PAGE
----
I was not thrilled last semester when I heard that The Pussycat Dolls would be performing on Slope Day. I have no desire, however, to resurrect the long and painful battle that ensued prior to the performance between the Doll lovers and haters. I simply want to use this scuffle as a basis to lay out my intentions. Or, more precisely, to explain what my intentions are not.
The Decemberists’ recent work, Hazards of Love, somehow does not get tiresome. This normally wouldn’t be such a feat, but most albums are not 17 tracks long. It’s not that The Decemberists failed to do some editing, however. They just included everything — ballads, angry rants, even an opening track, “Prelude,” of only instrumentals.
Tony Phelan wanted to be a professional actor. Unfortunately, one of his acting professors at Yale, where he was getting his undergraduate degree in theater and medieval history, told him, “You will never be an actor. You’re just not good enough.”
It is probably safe to say that at Cornell, a majority of the study body has probably felt as though they weren’t good enough. But how many students have actually had a professor say it to their faces — maybe I’ve just had nice professors — but I’m guessing not that many. It’s gotta hurt. Thankfully, all was not lost for Phelan. His professor suggested the possibility of directing, and then he landed the job as the co-executive producer, writer and director of the hit television show Grey’s Anatomy.
The members of Steady State are an eclectic group of Cornellians with majors ranging from communications to chemistry, and interests ranging from crew to chess. In fact, the band originally started up in the most unlikely of contexts — the crew team. Members play multiple instruments; one, Gretchen Craig ’11, even playing an instrument not typically found in most bands — the cello. Daisy Glazebrook ’11 is responsible for the lead vocals and also plays the guitar. Mike Meubusch ’11 does vocals as well and can be found on the drums, guitar or even the tambourine. Neal Murphey ’11 plays the piano. Deke Hill ’11 does vocals and plays the bass as well as guitar.
The Doves’ newest album, Kingdom of Rust, is definitely not for everyone. It is a cacophony of minor, at times difficult-on-the-ear sounds. That being said, it is likely to be one of the most intriguing, original albums you’ve heard in a long time. The entire album has a strange, almost electronica-like aura, perhaps most notably displayed in the track, “The Outsiders.” It is a little creepy at times, but in general makes for an overarching sound that is both indie and at times reminiscent of classic rock. “House of Mirrors” is probably the most interesting track of the album, constantly changing the prevalent rhythm and tempo while spontaneously adding sound effects and featuring incredible guitar instrumentals.
People grabbed partners to dance, bump and grind in the aisles. Those who were too shy to get up and show off their moves had their eyes glued to the stage, watching as if in a trance. Remind you of anything? T-Pain? Ludacris? Actually, the grinding that took place this Saturday at Bailey Hall was not the result of intoxicated collegians and the mesmerized faces were not ones of horror but of amazement. In fact, I have yet to attend a Cornell event filled with a more passionate, eager or enthusiastic audience than the one that came together on Saturday to witness a performance by Eddie Palmieri’s Latin Jazz Band.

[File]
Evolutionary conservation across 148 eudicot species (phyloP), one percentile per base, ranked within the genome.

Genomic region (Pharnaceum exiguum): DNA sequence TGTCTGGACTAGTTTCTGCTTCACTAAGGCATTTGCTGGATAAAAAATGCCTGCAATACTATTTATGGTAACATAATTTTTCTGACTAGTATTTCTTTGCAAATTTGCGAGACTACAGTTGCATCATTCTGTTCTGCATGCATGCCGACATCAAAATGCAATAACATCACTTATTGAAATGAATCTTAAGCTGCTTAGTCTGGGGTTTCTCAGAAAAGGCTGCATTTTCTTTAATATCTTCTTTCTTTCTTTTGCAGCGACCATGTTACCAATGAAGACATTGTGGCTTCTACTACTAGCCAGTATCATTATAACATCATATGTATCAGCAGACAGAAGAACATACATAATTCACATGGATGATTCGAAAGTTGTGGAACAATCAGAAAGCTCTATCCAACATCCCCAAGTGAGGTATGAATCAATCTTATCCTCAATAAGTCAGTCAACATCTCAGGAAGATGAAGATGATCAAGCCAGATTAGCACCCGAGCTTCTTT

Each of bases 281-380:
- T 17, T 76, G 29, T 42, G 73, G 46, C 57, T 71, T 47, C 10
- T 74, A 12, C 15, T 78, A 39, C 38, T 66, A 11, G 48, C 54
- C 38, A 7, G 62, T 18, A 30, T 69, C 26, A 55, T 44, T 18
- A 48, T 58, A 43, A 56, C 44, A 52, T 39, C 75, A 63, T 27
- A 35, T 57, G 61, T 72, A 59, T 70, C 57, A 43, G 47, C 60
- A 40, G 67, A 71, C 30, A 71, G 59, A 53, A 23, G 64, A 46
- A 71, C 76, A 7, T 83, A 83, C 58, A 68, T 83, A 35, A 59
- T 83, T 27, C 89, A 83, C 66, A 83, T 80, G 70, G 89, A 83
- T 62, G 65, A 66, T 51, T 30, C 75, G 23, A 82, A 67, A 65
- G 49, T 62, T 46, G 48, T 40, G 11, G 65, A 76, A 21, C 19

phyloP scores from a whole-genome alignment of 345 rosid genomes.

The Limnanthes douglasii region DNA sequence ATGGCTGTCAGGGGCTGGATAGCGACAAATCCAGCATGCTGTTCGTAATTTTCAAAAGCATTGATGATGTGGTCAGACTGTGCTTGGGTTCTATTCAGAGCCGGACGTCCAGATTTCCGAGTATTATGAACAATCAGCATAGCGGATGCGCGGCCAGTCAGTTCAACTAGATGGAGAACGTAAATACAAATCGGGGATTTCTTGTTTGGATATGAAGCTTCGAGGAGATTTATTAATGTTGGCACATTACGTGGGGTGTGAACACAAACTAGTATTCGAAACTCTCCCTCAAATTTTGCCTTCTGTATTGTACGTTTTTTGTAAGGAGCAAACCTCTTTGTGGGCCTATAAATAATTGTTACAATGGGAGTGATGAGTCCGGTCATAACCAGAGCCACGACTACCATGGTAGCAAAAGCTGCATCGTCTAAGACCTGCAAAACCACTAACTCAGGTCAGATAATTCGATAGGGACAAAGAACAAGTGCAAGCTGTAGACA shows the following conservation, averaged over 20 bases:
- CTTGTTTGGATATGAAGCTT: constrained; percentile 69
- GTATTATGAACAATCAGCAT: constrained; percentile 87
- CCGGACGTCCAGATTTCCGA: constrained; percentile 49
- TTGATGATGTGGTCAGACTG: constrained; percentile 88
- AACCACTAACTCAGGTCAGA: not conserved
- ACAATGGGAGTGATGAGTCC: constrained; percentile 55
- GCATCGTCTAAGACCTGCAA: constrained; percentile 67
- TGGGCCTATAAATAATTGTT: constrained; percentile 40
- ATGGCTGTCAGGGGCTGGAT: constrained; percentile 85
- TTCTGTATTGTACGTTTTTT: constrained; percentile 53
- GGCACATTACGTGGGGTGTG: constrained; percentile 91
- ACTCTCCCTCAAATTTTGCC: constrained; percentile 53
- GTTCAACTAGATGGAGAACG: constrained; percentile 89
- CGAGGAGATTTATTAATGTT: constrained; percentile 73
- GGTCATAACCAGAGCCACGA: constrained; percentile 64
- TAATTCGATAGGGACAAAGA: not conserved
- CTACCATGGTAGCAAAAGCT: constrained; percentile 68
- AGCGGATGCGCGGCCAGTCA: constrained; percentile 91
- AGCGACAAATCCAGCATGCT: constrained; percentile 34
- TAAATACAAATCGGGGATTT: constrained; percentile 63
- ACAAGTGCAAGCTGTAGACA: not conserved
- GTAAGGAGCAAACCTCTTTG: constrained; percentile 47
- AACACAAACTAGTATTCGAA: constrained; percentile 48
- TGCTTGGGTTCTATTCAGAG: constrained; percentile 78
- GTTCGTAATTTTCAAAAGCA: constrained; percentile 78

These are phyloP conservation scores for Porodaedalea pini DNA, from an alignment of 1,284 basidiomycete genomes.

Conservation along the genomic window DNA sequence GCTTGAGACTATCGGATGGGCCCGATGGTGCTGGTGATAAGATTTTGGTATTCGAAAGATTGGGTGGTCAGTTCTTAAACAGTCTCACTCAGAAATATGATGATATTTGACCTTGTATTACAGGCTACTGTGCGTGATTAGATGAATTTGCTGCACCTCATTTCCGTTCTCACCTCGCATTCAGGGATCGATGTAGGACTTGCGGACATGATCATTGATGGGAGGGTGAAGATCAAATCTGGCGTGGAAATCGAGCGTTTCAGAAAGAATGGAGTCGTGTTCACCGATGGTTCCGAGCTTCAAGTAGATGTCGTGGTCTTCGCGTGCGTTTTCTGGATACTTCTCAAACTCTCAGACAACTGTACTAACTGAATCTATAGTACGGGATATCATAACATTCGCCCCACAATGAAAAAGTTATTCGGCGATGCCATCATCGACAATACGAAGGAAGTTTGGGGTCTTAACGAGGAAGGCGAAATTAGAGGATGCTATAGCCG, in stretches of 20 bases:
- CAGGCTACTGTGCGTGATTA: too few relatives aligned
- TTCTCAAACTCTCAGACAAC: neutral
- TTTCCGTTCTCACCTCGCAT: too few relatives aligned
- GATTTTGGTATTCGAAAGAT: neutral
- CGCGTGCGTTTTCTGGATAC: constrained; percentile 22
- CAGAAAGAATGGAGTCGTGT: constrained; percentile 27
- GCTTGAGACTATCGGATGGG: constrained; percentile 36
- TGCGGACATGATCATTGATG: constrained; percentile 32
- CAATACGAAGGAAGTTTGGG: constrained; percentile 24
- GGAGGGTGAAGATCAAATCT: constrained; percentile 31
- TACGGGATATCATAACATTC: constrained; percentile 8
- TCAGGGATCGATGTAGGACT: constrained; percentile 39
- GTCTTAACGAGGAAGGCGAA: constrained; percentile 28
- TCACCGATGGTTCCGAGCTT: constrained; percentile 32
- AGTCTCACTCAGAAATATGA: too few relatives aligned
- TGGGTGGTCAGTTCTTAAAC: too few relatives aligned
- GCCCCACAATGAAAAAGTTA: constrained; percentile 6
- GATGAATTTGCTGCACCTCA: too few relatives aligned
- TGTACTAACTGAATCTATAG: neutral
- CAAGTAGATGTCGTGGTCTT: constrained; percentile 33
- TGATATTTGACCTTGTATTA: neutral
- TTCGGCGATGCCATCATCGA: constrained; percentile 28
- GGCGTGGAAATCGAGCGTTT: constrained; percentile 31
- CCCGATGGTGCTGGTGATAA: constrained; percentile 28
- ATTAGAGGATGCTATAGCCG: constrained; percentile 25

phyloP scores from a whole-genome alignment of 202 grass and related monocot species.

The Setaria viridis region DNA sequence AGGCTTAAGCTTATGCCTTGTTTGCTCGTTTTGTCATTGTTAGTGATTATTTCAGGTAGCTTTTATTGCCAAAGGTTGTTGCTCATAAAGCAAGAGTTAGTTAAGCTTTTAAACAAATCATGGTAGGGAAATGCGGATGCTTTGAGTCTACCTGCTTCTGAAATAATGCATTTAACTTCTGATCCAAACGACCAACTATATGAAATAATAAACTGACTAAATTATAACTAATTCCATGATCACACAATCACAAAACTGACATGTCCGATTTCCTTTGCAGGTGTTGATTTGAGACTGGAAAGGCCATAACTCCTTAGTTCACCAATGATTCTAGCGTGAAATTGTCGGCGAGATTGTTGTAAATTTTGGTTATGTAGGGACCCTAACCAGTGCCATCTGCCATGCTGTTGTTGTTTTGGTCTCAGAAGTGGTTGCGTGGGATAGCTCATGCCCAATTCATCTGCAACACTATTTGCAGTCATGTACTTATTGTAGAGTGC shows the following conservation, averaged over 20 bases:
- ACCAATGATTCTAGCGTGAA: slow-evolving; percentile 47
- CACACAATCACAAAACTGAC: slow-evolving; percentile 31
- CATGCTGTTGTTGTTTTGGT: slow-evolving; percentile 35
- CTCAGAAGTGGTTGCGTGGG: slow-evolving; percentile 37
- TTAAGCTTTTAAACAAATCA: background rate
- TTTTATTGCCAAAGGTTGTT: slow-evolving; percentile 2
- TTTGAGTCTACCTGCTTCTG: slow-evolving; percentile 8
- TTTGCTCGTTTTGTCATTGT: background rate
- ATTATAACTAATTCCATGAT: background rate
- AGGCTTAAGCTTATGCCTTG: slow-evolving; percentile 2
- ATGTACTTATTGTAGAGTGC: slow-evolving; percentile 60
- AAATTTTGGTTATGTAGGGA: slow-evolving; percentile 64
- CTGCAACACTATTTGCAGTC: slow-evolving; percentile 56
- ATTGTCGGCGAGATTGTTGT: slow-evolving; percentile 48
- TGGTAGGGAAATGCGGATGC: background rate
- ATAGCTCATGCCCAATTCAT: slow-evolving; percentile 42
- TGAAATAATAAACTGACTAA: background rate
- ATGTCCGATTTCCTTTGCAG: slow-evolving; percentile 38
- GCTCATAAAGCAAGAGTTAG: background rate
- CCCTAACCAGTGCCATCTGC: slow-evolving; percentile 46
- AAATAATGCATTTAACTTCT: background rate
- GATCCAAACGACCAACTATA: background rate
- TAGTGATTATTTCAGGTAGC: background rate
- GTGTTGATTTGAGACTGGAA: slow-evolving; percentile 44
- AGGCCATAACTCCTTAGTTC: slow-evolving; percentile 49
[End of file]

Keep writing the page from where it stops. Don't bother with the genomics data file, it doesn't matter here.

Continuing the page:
I’m going through a TV crisis right now and I blame it all on Scrubs. Well, not really just on Scrubs, but on the prevailing belief that the longer a television show runs, the better the show. Think about it. Friends, for instance, will be forever known as the sitcom that ran for ten seasons. But really, Friends could have ended after its eighth season. It would have been remembered just as fondly, perhaps more so.
I don’t intend to rant about our hooking up culture, the idea of “friends with benefits” (has anyone besides parents actually ever used that term?), or how nobody dates anymore. All I want to do is point out that the music we listen to endorses this culture — a culture in which when two people are attracted to each other, they are expected to hook up, not go on a date. Please don’t be like, “What! I don’t do that.” I’m not saying that everyone does it. I’m also not saying that people didn’t randomly hook up in the ’80s, or the ’60s, or the 1800s for that matter. I’m just saying that today, the music we listen to adds to this culture.
As someone who hasn’t even gotten around to seeing Slumdog Millionaire, Milk or The Curious Case of it Benjamin Button — no, not even one of its 165 minutes — I can say that I was very wary of taking time to watch the 80th Academy Award nominees for Best Live Action Short Film (you probably know them as the part of the ceremony during which you flip through the channels).
However, after viewing the nominated shorts, I can now say that these films are phenomenal — not perfect, but definitely worth anyone’s time (plus all five of them take up 65 less minutes of your time than Benjamin Button does, not to mention one of them is not even half the time of an episode of Gossip Girl!).
The title of English singer-songwriter Lily Allen’s new album, It’s Not Me, It’s You, is reminiscent of every track within it — brutally honest. Yes, the album is catchy. Yes, it’s artistically unique. But the honesty is what will hook any listener. Allen doesn’t hesitate to jump right into this forthrightness, crooning in the opening stanza of the opening track, “Everyone’s At It,” “I’m not trying to say that I’m smelling of roses / But when will we tire of putting shit up our noses?” Right away, the listener gets the feeling that Allen is not singing “Why can’t we all, all just be honest?” without doing exactly what she is preaching.